In an era where almost everything is sexually permitted, and shock has been supplanted by outrage, taboo has lost its potency on the runway

This article is part of our Future of Sex season  a series of features investigating the future of sex, relationships, dating, sex work and sex worker rights; tech; taboos; and the next socio-political sexual frontiers.

The only image to appear on the invitation was that of human flesh. A pale wound haphazardly sewn back together with bits of string, as if it were the handiwork of a backstreet surgeon or an act of self-mutilation. That piece of card would be the prelude to 30 minutes of psychic romance, where women staggered through a catwalk strewn with heather and bracken, eyes glaring from beneath alabaster contacts as clanging bells and thunder crashed overhead. Many of them barely adult, their bodies were exposed in clawed lace, leather bumsters, and dresses that had been slashed at the breast, as Alexander McQueen stuck his fingers into the fissures of consent.

Though it only served to cement his preeminence in culture, when Highland Rape emerged on the runway in 1995, it was met with immediate revulsion by the British press, who took the collection as a degrading attack on women. “It is McQueen’s brand of misogynistic absurdity that gives fashion a bad name,” read a line in Sally Brampton’s review in The Guardian, while Marion Hume and Tamsin Blanchard at The Independent labelled the show “an insult to women and to his talent.” Needless to say, McQueen refused to give oxygen to those criticisms, making it known that Highland Rape was a metaphor for England’s pillaging of Scotland in the 18th century. “I can’t compensate for a lack of intelligence, but I wish people would try a bit harder,” he told The Sunday Times in 1996. But it was about rape, and it was deliberately ambiguous, with McQueen wringing his own memories of assault onto clothing that stirred deep and gruesome fascinations.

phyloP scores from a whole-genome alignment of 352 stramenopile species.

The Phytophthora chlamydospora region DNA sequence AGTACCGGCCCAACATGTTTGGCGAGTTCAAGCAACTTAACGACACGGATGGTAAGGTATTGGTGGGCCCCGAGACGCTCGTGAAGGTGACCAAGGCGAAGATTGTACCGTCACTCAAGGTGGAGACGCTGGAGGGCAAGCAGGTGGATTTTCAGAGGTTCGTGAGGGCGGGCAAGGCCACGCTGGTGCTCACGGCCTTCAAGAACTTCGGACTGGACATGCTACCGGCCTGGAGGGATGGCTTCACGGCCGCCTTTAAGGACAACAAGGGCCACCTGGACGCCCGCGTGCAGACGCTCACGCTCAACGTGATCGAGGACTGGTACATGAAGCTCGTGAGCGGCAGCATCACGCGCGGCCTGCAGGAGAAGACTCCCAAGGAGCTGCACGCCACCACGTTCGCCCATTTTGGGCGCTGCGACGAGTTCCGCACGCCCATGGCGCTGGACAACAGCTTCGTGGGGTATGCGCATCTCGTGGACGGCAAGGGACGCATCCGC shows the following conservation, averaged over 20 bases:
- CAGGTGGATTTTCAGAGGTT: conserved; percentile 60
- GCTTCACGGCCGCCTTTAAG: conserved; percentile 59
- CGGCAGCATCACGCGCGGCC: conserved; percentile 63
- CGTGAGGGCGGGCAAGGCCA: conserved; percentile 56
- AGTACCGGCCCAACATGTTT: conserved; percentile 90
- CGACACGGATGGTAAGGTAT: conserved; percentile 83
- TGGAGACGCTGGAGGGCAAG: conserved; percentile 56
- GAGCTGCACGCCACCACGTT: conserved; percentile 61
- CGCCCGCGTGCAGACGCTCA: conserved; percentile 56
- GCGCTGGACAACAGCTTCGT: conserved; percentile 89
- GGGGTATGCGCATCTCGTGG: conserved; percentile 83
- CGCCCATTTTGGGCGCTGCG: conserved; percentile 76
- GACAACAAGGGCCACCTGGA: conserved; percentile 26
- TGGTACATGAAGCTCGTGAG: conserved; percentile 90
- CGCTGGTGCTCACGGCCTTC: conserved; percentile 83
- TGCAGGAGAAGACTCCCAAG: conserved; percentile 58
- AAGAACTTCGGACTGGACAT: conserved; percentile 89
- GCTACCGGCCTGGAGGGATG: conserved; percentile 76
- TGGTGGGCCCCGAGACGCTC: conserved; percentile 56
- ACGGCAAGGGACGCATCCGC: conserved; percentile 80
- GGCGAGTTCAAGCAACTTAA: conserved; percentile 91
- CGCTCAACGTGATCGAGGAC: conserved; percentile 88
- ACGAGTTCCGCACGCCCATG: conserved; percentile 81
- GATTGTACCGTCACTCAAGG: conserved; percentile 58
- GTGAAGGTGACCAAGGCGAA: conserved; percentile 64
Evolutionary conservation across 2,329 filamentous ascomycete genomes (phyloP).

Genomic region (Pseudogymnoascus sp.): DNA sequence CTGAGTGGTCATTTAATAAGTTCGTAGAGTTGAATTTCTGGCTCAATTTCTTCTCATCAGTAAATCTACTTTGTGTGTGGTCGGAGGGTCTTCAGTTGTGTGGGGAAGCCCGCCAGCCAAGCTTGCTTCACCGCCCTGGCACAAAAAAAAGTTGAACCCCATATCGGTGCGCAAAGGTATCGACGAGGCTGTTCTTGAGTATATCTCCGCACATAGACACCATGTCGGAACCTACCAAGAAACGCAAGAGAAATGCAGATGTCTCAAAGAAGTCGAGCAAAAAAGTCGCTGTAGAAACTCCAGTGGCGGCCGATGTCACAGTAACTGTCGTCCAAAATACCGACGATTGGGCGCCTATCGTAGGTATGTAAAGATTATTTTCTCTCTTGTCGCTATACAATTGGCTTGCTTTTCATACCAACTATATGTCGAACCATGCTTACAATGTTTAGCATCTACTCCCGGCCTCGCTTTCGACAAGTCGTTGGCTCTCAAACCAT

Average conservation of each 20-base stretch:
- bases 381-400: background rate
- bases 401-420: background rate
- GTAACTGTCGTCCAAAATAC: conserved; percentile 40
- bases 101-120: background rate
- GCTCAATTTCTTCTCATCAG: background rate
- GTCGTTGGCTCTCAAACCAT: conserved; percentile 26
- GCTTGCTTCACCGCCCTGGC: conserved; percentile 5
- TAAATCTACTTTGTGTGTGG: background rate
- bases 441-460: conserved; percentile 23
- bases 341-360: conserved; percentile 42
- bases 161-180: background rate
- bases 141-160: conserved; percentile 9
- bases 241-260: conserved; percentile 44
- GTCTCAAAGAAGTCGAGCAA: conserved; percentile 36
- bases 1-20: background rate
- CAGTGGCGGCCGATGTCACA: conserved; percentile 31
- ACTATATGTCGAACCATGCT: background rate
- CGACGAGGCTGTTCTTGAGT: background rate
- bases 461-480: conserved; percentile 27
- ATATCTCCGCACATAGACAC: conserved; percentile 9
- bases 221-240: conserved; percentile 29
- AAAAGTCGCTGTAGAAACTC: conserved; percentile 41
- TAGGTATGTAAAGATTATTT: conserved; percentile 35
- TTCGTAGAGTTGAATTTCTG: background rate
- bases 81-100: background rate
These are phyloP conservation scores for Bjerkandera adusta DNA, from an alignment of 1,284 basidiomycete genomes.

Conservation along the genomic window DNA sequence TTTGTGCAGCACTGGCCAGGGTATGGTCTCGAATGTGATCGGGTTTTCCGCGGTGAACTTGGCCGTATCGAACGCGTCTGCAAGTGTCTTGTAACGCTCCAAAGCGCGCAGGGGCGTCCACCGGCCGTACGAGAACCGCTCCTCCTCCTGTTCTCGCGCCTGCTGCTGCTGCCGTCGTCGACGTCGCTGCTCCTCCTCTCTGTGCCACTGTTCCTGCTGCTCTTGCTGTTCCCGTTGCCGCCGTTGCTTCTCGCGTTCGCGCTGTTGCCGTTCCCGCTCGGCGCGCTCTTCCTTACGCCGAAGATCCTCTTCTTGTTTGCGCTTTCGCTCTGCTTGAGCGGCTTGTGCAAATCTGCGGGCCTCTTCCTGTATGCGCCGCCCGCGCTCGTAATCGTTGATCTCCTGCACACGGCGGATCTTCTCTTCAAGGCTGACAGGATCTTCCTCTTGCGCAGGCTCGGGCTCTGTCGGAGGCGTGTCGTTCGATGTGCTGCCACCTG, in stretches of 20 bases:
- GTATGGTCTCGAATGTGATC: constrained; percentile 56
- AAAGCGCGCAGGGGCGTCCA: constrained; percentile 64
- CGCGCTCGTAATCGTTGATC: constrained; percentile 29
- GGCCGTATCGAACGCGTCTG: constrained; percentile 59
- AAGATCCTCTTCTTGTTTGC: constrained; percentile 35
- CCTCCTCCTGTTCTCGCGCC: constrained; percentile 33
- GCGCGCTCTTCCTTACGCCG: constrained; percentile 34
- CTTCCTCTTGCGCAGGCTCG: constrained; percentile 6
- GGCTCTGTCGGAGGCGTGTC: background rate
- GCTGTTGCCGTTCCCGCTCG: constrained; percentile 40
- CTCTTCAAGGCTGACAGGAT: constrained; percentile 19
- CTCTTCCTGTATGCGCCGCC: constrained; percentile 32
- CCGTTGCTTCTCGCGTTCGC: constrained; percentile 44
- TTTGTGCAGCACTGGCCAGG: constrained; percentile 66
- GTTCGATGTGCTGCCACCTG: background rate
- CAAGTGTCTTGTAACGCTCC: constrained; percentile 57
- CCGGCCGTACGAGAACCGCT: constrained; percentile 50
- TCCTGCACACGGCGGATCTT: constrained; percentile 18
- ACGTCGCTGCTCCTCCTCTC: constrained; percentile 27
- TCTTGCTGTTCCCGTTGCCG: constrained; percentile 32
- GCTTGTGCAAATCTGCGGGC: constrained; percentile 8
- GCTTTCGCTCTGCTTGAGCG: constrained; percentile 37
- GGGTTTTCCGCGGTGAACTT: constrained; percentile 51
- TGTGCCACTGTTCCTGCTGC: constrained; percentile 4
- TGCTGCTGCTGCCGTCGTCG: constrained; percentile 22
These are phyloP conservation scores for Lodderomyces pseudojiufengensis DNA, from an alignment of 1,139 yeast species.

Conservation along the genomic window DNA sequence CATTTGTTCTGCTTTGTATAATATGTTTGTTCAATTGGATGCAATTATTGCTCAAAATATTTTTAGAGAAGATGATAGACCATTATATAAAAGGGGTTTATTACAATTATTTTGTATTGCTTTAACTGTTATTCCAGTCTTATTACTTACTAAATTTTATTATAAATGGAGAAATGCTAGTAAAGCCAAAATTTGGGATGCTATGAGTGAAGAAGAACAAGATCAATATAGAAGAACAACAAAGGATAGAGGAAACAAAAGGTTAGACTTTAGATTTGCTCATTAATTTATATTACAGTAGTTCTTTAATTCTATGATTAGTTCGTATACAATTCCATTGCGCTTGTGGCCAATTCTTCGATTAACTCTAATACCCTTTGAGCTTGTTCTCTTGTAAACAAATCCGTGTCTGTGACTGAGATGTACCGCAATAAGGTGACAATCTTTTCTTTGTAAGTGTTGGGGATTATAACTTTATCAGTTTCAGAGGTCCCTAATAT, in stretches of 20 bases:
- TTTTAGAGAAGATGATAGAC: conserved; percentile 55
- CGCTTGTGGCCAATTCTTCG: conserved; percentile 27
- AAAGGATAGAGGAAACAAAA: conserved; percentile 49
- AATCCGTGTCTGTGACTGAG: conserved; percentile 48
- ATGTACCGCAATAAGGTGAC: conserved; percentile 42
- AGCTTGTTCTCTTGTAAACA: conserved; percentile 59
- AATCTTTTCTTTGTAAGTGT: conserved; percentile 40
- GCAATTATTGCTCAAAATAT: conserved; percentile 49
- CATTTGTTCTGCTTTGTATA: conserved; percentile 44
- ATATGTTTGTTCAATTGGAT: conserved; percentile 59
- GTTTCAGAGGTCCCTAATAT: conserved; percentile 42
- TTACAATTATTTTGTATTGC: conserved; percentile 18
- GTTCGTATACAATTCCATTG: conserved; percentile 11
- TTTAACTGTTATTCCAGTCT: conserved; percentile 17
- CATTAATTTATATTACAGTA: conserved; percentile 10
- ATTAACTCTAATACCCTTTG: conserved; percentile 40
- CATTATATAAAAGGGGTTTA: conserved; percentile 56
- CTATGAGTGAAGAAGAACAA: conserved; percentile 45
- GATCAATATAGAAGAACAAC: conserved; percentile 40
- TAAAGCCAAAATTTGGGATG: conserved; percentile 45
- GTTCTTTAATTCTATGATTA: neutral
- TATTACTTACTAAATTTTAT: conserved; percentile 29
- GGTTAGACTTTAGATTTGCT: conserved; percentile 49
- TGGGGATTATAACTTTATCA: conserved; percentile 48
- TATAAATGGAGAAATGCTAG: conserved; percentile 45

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Throughout his career, McQueen sublimated suffering into uniquely powerful works of art, rebelling against a fashion system that was just beginning to lose its power to overwhelm. By tearing the most potent of taboos asunder – like sexual violence, death, disability, and mental illness – his collections rarely reached an ethical resolve; and nor were they meant to. Much like Vivienne Westwood’s swastika t-shirts, Jean Paul Gaultier’s menswear skirts, and Hussein Chalayan’s burqas, which rendered models completely nude below the navel, McQueen thrust disturbing imagery into the public’s face, evoking nuanced conversations on gender, power and vulnerability through sheer trauma and provocation. In comparison to Highland Rape, more recent attempts to address sexual autonomy have been reduced to slogans, with Maria Grazia Chiruri printing the word “consent” onto a white t-shirt and Alessandro Michele embroidering the back of a suit jacket with “my body my choice”.

As the sans-serif lettering of those pieces makes clear, fashion’s relationship with sex has never been so plain. Throughout the SS22 season, journalists hawked the runway’s so-called “return of sex” and publications continue to blether on about how designers are in their “slut-era”, on account of the way in which brands still use sex to garner attention. But when the naked body is as ubiquitous – and available – as has been suggested, it loses its libidinal charge. Low-slung trousers are not arousing in the same way that McQueen’s bumsters were, for example, which felt disobedient and wrong. To inspire the erotic, there needs to be an element of the perverse, something transgressive to titillate and surprise, lest it ends up being superficial. In an era of supposed liberation – where pay pigs and Cock Destroyers have become online gaffes – sex has converged with entertainment. Look at Ludovic de Saint Sernin’s PornHub collaboration, Frank Ocean’s cock ring, Julia Fox’s mons pubis trousers, the gimps at Balenciaga, buttplug accessories at Gucci, and the numerous Tom of Finland collaborations.